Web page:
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Biochemistry for Physiology (BCHM 463), Fall 2015 This Assignment is worth 50

Biochemistry for Physiology (BCHM 463), Fall 2015 This Assignment is worth 50 points and is due on November 2, 2015 (11/2/2015). You may work on the assignment in groups if desired; however, each student must turn in their own assignment and the answers must be in their own words. The following pages comprise several case studies covering some of the topics that have been (or will be) covered in the BCHM 463 course. For the assignment, please choose from the following: Amino Acids, Protein Structure and Function, and pH regulation (25 points) Case 1 or Case 3 Protein Function, Enzymes, and Kinetics (25 points) Case 13 or Case 20 Case 1 Acute Aspirin Overdose: Relationship to the Blood Buffering System Focus concept The response of the carbonic acid/bicarbonate buffering system to an overdose of aspirin is examined. Prerequisites C C Principles of acids and bases, including pKa and the Henderson-Hasselbalch equation. The carbonic acid/bicarbonate blood buffering system. Background You are an emergency room physician and you have just admitted a patient, a 23-year-old female, who had been hospitalized for psychiatric treatment for the past six months. She was out on a day pass when she was brought to the emergency room around 9 pm. The patient was disoriented, had trouble speaking, and was suffering from nausea and vomiting. She was also hyperventilating. The patient admitted to taking an entire bottle of aspirin, which contained 250 tablets. The patient admitted that she took the tablets around 7 pm that evening. You draw blood from the patient and the laboratory performs the analyses shown in Table 1.1. The patient is experiencing mild respiratory alkylosis.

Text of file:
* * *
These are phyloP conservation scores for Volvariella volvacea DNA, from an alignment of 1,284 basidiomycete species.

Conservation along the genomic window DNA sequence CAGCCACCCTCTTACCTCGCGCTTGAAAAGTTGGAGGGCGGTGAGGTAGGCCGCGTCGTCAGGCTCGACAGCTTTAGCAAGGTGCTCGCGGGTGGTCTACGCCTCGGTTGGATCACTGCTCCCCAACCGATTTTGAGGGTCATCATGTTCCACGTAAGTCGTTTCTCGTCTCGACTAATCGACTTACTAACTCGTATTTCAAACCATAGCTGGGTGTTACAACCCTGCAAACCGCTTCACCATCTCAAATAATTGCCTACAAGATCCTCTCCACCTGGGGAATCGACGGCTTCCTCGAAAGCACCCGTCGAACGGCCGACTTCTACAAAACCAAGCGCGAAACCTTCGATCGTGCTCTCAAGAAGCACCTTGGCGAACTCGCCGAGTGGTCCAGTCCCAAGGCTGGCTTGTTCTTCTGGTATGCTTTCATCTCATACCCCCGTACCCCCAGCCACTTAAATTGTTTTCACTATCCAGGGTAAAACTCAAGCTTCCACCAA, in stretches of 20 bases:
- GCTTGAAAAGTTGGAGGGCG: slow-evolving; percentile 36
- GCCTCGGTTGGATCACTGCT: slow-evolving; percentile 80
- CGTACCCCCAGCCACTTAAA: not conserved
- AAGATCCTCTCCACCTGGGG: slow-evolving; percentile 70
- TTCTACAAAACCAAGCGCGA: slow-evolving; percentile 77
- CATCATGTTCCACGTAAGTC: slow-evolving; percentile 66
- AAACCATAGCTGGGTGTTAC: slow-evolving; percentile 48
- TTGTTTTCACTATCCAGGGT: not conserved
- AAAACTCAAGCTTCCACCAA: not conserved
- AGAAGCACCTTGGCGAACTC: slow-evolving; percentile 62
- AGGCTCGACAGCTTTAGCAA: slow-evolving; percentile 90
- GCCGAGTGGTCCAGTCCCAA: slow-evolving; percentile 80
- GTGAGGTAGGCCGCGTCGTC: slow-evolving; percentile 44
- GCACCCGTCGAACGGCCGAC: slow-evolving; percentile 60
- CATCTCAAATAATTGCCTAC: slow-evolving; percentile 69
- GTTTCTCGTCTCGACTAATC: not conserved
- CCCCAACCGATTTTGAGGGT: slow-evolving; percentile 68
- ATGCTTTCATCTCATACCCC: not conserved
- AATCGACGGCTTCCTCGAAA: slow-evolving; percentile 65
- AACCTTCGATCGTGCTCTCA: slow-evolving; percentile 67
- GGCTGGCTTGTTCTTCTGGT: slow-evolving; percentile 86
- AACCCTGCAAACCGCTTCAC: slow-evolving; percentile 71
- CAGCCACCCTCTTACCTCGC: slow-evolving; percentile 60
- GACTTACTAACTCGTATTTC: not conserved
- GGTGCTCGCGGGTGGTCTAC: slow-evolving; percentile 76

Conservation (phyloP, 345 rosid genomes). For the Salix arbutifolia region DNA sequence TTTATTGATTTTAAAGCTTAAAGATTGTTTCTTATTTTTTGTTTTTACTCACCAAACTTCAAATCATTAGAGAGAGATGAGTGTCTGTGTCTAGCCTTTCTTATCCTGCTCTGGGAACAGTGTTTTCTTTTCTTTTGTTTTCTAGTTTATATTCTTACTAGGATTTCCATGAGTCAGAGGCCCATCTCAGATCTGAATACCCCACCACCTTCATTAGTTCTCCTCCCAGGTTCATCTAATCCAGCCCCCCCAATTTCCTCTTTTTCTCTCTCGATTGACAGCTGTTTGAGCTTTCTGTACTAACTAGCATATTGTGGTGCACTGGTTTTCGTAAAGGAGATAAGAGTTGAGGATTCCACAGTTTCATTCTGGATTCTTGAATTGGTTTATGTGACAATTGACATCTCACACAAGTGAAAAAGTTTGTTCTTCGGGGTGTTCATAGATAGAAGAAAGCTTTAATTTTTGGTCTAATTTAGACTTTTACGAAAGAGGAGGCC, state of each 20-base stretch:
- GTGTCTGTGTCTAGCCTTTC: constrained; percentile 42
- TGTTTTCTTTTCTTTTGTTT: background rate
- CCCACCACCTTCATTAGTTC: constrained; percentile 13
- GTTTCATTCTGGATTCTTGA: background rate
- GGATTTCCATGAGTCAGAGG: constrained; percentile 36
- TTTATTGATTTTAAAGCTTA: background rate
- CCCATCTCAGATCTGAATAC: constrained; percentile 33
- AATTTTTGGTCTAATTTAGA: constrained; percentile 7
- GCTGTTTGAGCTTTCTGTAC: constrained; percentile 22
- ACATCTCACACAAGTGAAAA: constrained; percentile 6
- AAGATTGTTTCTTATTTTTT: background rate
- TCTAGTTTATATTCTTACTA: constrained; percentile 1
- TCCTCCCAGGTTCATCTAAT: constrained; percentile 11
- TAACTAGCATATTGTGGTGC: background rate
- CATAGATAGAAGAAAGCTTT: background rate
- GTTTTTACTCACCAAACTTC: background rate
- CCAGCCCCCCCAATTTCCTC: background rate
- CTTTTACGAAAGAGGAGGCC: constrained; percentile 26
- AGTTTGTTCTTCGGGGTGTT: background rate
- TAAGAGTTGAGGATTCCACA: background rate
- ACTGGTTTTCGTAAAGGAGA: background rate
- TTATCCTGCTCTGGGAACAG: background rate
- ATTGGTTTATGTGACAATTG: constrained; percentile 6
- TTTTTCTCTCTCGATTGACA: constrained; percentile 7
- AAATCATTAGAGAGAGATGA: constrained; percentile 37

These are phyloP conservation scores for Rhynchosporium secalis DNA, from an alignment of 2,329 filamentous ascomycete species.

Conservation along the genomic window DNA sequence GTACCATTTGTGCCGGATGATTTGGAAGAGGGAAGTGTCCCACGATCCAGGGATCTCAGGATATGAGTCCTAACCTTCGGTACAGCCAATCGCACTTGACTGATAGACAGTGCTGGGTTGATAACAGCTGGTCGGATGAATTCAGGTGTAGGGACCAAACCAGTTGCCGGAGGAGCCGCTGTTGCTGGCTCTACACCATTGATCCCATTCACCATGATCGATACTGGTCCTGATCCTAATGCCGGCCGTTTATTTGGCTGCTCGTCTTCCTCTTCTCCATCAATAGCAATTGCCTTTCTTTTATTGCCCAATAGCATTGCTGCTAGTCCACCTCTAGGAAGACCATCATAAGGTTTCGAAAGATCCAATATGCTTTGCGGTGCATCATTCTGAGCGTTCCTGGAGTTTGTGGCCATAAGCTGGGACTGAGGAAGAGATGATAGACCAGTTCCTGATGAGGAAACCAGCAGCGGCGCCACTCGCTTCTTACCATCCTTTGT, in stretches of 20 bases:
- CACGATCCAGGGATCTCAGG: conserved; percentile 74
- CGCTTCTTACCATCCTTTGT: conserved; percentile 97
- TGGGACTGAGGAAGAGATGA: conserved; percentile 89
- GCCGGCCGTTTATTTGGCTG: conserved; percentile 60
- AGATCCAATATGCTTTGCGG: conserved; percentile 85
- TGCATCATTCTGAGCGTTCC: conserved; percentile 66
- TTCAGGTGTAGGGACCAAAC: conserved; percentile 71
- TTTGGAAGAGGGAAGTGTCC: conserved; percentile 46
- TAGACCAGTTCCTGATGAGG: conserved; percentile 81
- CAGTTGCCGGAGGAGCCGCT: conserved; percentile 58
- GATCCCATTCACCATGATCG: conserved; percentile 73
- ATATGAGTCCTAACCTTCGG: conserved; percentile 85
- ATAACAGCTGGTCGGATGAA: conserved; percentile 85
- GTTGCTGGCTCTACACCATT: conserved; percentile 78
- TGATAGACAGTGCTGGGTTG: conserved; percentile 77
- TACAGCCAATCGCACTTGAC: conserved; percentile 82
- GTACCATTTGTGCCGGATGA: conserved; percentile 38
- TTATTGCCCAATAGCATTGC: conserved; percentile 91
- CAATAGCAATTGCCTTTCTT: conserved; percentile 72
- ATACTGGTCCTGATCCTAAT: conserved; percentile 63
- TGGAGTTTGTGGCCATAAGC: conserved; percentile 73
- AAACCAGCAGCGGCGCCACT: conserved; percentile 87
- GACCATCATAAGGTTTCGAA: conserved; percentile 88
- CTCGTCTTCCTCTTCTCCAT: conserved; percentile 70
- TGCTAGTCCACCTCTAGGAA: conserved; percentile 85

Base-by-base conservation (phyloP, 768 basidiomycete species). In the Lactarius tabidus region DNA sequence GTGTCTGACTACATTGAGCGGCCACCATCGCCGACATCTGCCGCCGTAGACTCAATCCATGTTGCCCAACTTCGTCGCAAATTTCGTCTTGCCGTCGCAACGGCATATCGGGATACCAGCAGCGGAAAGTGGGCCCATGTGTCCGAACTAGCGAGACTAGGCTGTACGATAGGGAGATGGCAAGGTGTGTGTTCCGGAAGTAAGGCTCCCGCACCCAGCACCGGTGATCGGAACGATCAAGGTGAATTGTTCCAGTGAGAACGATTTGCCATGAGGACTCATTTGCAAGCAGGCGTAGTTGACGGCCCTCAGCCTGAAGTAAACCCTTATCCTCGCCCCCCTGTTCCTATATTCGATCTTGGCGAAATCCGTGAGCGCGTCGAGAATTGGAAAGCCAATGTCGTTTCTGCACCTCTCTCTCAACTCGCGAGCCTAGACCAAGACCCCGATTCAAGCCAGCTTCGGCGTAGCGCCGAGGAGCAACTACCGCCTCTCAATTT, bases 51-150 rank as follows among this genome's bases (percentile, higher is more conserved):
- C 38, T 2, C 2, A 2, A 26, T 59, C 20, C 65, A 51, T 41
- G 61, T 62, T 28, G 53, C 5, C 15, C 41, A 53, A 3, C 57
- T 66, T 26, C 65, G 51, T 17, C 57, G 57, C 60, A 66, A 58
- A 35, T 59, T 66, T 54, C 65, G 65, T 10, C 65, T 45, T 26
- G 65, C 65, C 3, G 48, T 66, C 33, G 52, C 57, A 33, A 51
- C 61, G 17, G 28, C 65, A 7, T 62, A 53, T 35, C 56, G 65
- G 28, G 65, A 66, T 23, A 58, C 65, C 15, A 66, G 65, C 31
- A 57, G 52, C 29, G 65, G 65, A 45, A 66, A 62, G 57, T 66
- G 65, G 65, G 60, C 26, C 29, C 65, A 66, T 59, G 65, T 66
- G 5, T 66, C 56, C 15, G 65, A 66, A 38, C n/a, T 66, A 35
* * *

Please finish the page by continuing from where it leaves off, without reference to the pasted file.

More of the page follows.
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Table 1.1: Arterial blood gas concentration in patient Patient, two hours after aspirin ingestion Patient, ten hours after aspirin ingestion Normal values pCO2 26 mm Hg 19 mm Hg 35-45 mm Hg HCO3- 18 mM 21 mM 22-26 mM pO2 113 mm Hg 143 mm Hg 75-100 mm Hg pH 7.44 7.55 7.35-7.45 Blood salicylate concentration, mg/dL 57 117 In the emergency room, the patient is given a stomach lavage with saline and two doses of activated charcoal to adsorb the aspirin. Eight hours later, nausea and vomiting became severe, and her respiratory rate increased; she was in severe respiratory alkylosis, and further treatment was required. You carry out a gastric lavage at pH = 8.5 and administer further activated charcoal treatments, one every 30 minutes. A bicarbonate drip was required to prevent the blood bicarbonate concentration from dropping below 15 mM. Over the next four hours, blood salicylate concentrations begin to decrease. The patients blood pH begins to drop around 24 hours after the aspirin ingestion and finally returns to normal at 60 hours after the ingestion. 1 CASE 1 C Acute Aspirin Overdose: Relationship to the Blood Buffering System. Questions 1. Aspirin, or acetylsalicylic acid (structure shown in Figure 1.1), is hydrolyzed in the presence of aqueous acid and stomach esterases (which act as catalysts) to salicylic acid (the pharmacologically active form of the drug) and acetic acid. Write the balanced chemical reaction for this transformation. 2. Since the patient was brought into the emergency room only two hours after the overdose, you suspect that her stomach might contain undissolved aspirin that is continuing to be absorbed. The fact that she is experiencing severe respiratory alkylosis 10 hours after the ingestion confirms your suspicion and you decide to use a gastric lavage at pH 8.5 Figure 1.1: Structure to effectively remove any undissolved aspirin. This treatment solubilizes of aspirin. the aspirin so that it can easily be removed from the stomach. a. Calculate the percentage of protonated and unprotonated forms of salicylic acid at the pH of the stomach, which is usually around 2.0. b. Calculate the percentage of protonated and unprotonated forms of salicylic acid at the pH of the gastric lavage. Why does the gastric lavage result in increased solubility of the drug? (Note: Assume that the pKa values for the carboxylate group in salicylic acid and acetylsalicylic acid are the same.) 3. It has been shown that salicylates act directly on the nervous system to stimulate respiration. Thus, our patient is hyperventilating due to her salicylate overdose. a. Explain how the salicylate-induced hyperventilation leads to the values of pO2 and pCO2 symptoms seen in the patient. b. Explain how the salicylate-induced hyperventilation causes the pH of the patients blood to increase. Illustrate your answer with the appropriate equations. c. Why was the bicarbonate drip necessary? 4. a. Use the Henderson-Hasselbalch equation to determine the ratio of HCO3- to H2CO3 in the patients blood 10 hours after aspirin ingestion. How does this compare to the ratio of HCO3- to H2CO3 in normal blood? Can the H2CO3/HCO3- system serve as an effective buffer in this patient? Explain. b. Compare the concentration of HCO3- in a normal person and in our patient. Then calculate the concentration of H2CO3 in the patients blood 10 hours after aspirin ingestion. Again, compare this value to the concentration of H2CO3 found normally, and again address the question of buffer effectiveness in the patient. 5. Sixty hours after aspirin ingestion, the patients blood pH has returned to normal (pH = 7.4). Describe how the carbonic/bicarbonate buffering system responded to bring the patients blood pH back to normal. 2 CASE 1 C Acute Aspirin Overdose: Relationship to the Blood Buffering System. 6. Are there other substances in the blood that can serve as buffers? Reference Krause, D. S., Wolf, B. A., and Shaw, L. M. (1992) Therapeutic Drug Monitoring 14, pp. 441-451. 3 Case 3 Carbonic Anhydrase II Deficiency Focus concept The role of the carbonic anhydrase enzyme in normal bone tissue formation is examined. Prerequisites C C C C Amino acid structure. The carbonic acid/bicarbonate blood buffering system. Membrane transport proteins. Basic genetics. Background In this case, we will consider our patients: three sisters, aged 21, 24, and 29 years of age who are short of stature and obese. (There is a fourth sister in the family who appears to be normal, as she is taller than the other three sisters. The parents also appear to be normal.) As children, the symptoms of the three sisters were similardelayed mental and physical development, muscle weakness, and renal tubular acidosis. They frequently suffered bone fractures as children. X-rays showed cerebral calcification and other skeletal abnormalities. After reviewing the sisters medical histories, you draw samples of blood and send it to the laboratory for analysis. The laboratory reports to you that your patients all have a carbonic anhydrase II deficiency. There are seven isozymes of carbonic anhydrase (CA), three of which occur in humans and are designated CA I, II and III. They are all monomeric zinc metalloenzymes and have molecular weights of 29 kilodaltons. X-ray crystallographic data shows that the enzyme is roughly spherical with the active site located in a conical cleft. One side of this cleft is lined with hydrophobic amino acid residues while the other side is lined with hydrophilic residues. The zinc ion is located at the bottom of the cleft and is coordinately covalently bound to the imidazole rings of three histidine residues. The carbonic anhydrase II isozyme is found in bone, kidney, and brain, which is why the defects occur in these tissues when the enzyme is deficient or non-functional. The carbonic anhydrase II enzyme is highly active, with one of the highest turnover rates of any known enzyme, and is critical in maintaining proper acid-base balance. 1 CASE 3 C Carbonic Anhydrase II Deficiency Questions 1. Carbonic anhydrase catalyzes the reaction between water and carbon dioxide to yield carbonic acid. The carbonic acid then undergoes dissociation. Write the two equations that describe these processes. What products form when carbonic acid is dissociated? 2. Each of the three sisters with the symptoms described above showed a carbonic anhydrase II deficiency. In contrast, the fourth sister and both parents showed half-normal levels of the enzyme. Construct a chart which describes how the carbonic anhydrase deficiency syndrome is inherited. Note that the defective carbonic anhydrase gene is inherited as an autosomal recessive gene. 3. A genetic analysis of one of the sisters genes indicates that a (His 6 Tyr) mutation at amino acid 107 is responsible for the carbonic anhydrase deficiency. Using what you know about amino acid structure, propose a hypothesis that might explain why such a mutation would result in an inactive enzyme. 4. Osteoclasts in bone tissue are particularly rich in carbonic anhydrase II, and a proper functioning enzyme is critical to the development of healthy tissue. In order for proper bone development to occur, the osteoclast must acidify the bone-resorbing compartment. Also involved in this acidification are several transporters: a Na+/H+ exchanger, a Cl-/HCO3- exchanger and the Na+K+ATPase, which exchanges Na+ and K+ ions. (An exchanger is a protein or protein complex located in the cell membrane which transports one ion in one direction and the second ion in the other direction simultaneously.) A partial diagram of the osteoclast is shown in Figure 3.1. Fill in the blanks in the diagram indicating the roles of carbonic anhydrase II and the exchangers in the acidification of the bone-resorbing compartment. Include the reactants and products of the appropriate intracellular reaction(s) and note in which direction each ion is transported in the osteoclast. Figure 3.1: The role of the osteoclast intracellular carbonic anhydrase II in establishing the acidity of the boneresorbing compartment. References Sly, W. S., and Hu, P. Y. (1995) Ann. Rev. Biochem., 64, pp. 375-401. Whyte, M. P. (1993) Clin. Orthop. Relat. Res., 294, pp. 52-63. 2 Case 13 Inhibition of Alcohol Dehydrogenase Focus concept The inhibition of the alcohol dehydrogenase by a formamide compound is examined. Prerequisites C C Principles of enzyme kinetics Identification of inhibition via Lineweaver-Burk plots Background Alcohol dehydrogenase (ADH) is the enzyme that is responsible for converting ethanol to acetaldehyde (the reaction is shown in Figure 13.1). It is the enzyme responsible for the metabolism of ethanol in the alcoholic beverages we consume. Five different isozymes of ADH have been identified, and it has been shown that the enzyme has a rather broad substrate specificity and can oxidize aldehydes as well as primary and secondary alcohols. For example, ADH can also oxidize methanol (wood alcohol) and ethylene alcohol (antifreeze). The poisonous nature of these compounds results from the ADH-catalyzed conversion of these compounds to toxic products. For example, ADH converts methanol to formaldehyde, which is toxic to the optic nerve and can produce blindness. In high doses, formaldehyde may be fatal. In this study, the authors investigated the ability of formamide compounds to inhibit alcohol dehydrogenase. Only a portion of their data is presented here. The authors were able to propose a mechanism for the inhibition from the extensive data they collected using a wide variety of formamide compounds. The mechanism is shown in Figure 13.2. Figure 13.1: ADH-catalyzed oxidation of ethanol. 1 Figure 13.2: Mechanism of ADH1. The inhibitor binds as an aldehyde analog. Questions 1. Certain individuals are more sensitive to alcohol than others. For example, women are more sensitive to alcohol than meneven when body weight and % body fat are taken into account, women become more intoxicated than men consuming an identical amount of alcohol. Using what we have learned in the enzyme chapters, give biochemical reasons that would explain why women become more intoxicated than men when consuming an equal amount of alcohol. 2. A treatment for methanol poisoning is to have the victim drink large amounts of ethanol. Why might this be an effective treatment? 3. The authors of this study studied the ability of N-1,5-dimethylhexylformamide to inhibit mouse ADH1. The activity of the enzyme was measured in the absence of inhibitor, and in the presence of 1.0 :M inhibitor. The data are presented in Table 13.1. Table 13.1: Inhibition of mouse ADH1 by N,1-5-dimethylhexylformamide Ethanol Concentration, mM ADH1 velocity, ) NADH absorbance/min (without inhibitor) ADH1 velocity, ) NADH absorbance/min (with inhibitor) 0.20 0.036 0.022 0.25 0.042 0.024 0.36 0.048 0.027 0.60 0.065 0.029 2.00 0.075 0.033 2 a. What are the KM and Vmax values for ADH in the absence of inhibitor? in the presence of the inhibitor? b. What type of inhibitor is N-1,5-dimethylhexylformamide? Explain. c. Calculate the values of ” and/or “, if they are significantly different from 1. What kind of inhibitor is N-1,5-dimethylhexylformamide? Explain. d. Calculate the Ki and/or Ki (whichever is appropriate) for N-1,5-dimethylhexylformamide (Hint: You can obtain these values from ” and “). 4. The authors describe the mechanism of ADH as an ?ordered bi-bi mechanism. Give a written description of the mechanism, as shown in Figure 13.2. How does N-1,5dimethylhexylformamide inhibit the activity of the ADH enzyme? How does N-1,5dimethylhexylformamide differ from the ?classic inhibitors of this type that are described in our textbook? 5. The authors found that a class of compounds called pyrazoles were also inhibitors of ADH. These inhibitors bind to the E-NAD+ complex. What kind of inhibitor are pyrazoles? Are these inhibitors the same or different as the formamides? 6. a. Would N-1,5-dimethylhexylformamide be an effective alternative for the treatment of methanol and ethylene glycol poisoning, assuming that it is non-toxic itself (and as an alternative to getting the patient drunk, as described in Question 2)? Would N-1,5dimethylhexylformamide be effective even if the concentrations of methanol or ethylene glycol were very high? (Hint: Compare the values of KI or KI, whichever is appropriate, and KM). b. The compound 4-methyl pyrazole is currently being used as a treatment for methanol poisoning. How would the effectiveness of 4-methyl pyrazole compare with the effectiveness of a formamide treatment? Reference Venkataramaiah, T. H., and Plapp, B. V. (2003) J. Biol. Chem. 278, pp. 36699-36706. 3 Case 20 NAD+-dependent Glyceraldehyde-3-phosphate Dehydrogenase from Thermoproteus tenax Focus concept Glycolytic enzymes from Thermoproteus tenax are regulated in an unusual manner. Prerequisites C C C The glycolytic pathway. Enzyme kinetics and inhibition. The cooperative nature of regulated enzymes. Background Carbohydrate metabolism in the thermophilic archaeal bacterium Thermoproteus tenax is rather peculiar compared to the types of organisms usually studied in introductory biochemistry. For example, the phosphofructokinase reaction in T. tenax is reversible, and is dependent upon pyrophosphate rather than ATP. In addition, T. tenax has two different glyceraldehyde-3-phosphate dehydrogenase (GAPDH) isoenzymes. One is well known and, although it requires NADP+ as a cofactor instead of NAD+, it resembles the GAPDH enzyme we studied in class and is referred to as the ?phosphorylating GAPDH. In contrast, the second isoenzyme is irreversible and requires NAD+ as a cofactor and is referred to as the ?nonphosphorylating GAPDH. In this case, we will consider the properties of the latter enzyme. The balanced equation of the reaction catalyzed by the nonphosphorylating NAD+-dependent glyceraldehyde3-phosphate dehydrogenase is shown below. Figure 20.1: Non-phosphorylating NAD+-dependent GAPDH in T. tenax. T. tenax stores energy in the form of glycogen, which is degraded to glucose-1-phosphate. The glucose-1-phosphate is then converted to glucose-6-phosphate and then enters the glycolytic pathway. The two GAPDH enzymes are probably differently regulated in T. tenax. The authors of this study propose that ?phosphorylating, NADP+-dependent GAPDH is involved in efficient ATP production whereas the ?non-phosphorylating, NAD+-dependent GAPDH is somewhat involved in ATP production but is also involved in providing intermediates for cellular biosynthetic reactions. 1 CASE 20 C NAD+-dependent Glyceraldehyde-3-phosphate Dehydrogenase from Thermoproteus tenax The gene for the non-phosphorylating, NAD+-dependent GAPDH was cloned and sequenced and its kinetic characteristics were studied. Summary information is presented in Table 1.1. Table 20.1: Kinetic properties of NAD+-dependent GAPDH isolated from T. tenax. NAD+ saturation Without AMP Vmax, units/mg KM, mM With AMP Vmax, units/mg KM, mM 36.5 3.3 37.0 1.4 Molecular Mass Subunit (kD) Native (kD) 55,000 220,000 Questions 1. Name the three enzymes that catalyze irreversible, regulated reactions in glycolysis as studied in class. 2. What is the significance of the GAPDH reaction (in E. coli, the enzyme discussed in class) to glycolysis? 3. How does the reaction catalyzed by GAPDH from T. tenax presented here differ from the reaction carried out in E. coli (ie, the reaction discussed in class)? 4. The activity of the GAPDH enzyme was assayed in the presence of a constant amount of glyceraldehyde-3-phosphate and an increasing amount of NAD+. The activity of the control was compared to the activity in the presence of various metabolites. The results are shown in Figure 20.2. Additional data are given in Table 20.2. a. Use the data in Figure 20.2 to estimate a KM value for the enzyme in the presence of these metabolites. Classify the metabolites listed in Table 20.2 as inhibitors or activators. Fill in your answers in the table provided. Explain how you decided whether these metabolites are inhibitors or activators, based on the graph. b. How would you classify NADH, ADP and ATP? (These data are not presented in the graph). Are they inhibitors or activators? Add this information to Table 20.2. c. Explain the physiological significance of your answers to questions 4a and 4b. 2 CASE 20 C NAD+-dependent Glyceraldehyde-3-phosphate Dehydrogenase from Thermoproteus tenax Table 20.2: Effect of various metabolites on the activity of NAD+-dependent GAPDH isolated from T. tenax. (Based on Brunner, et al., 1998.) Metabolite Apparent KM, mM Inhibitor or activator? None NADP+ Glucose-1-phosphate AMP NADH ATP ADP 5. The Hill coefficients for NAD+ binding to the T. tenax GADPH in the presence and absence of NADP+ were measured and are shown on the graph in Figure 20.2. What is the significance of the change in the value of the Hill coefficient? Is this consistent with (a) the shape of the curve and (b) the information given in the background on the enzymes structure? 6. What is the ATP yield for one mole of glucose oxidized by the pathway that uses the nonphosphorylating GAPDH enzyme? Reference Brunner, N. A., Brinkmann, H., Siebers, B., and Hensel, R. (1998) J. Biol. Chem. 273, pp. 6149-6156. Figure 20.2: Cosubstrate saturation of NAD+-dependent GAPDH of T. tenax in the presence of various effects. Assay conditions were the following: 90 mM HEPES, pH = 7, 160 mM KCl, 4 mM D L -GAP (based on Brunner, et al., 1998) 3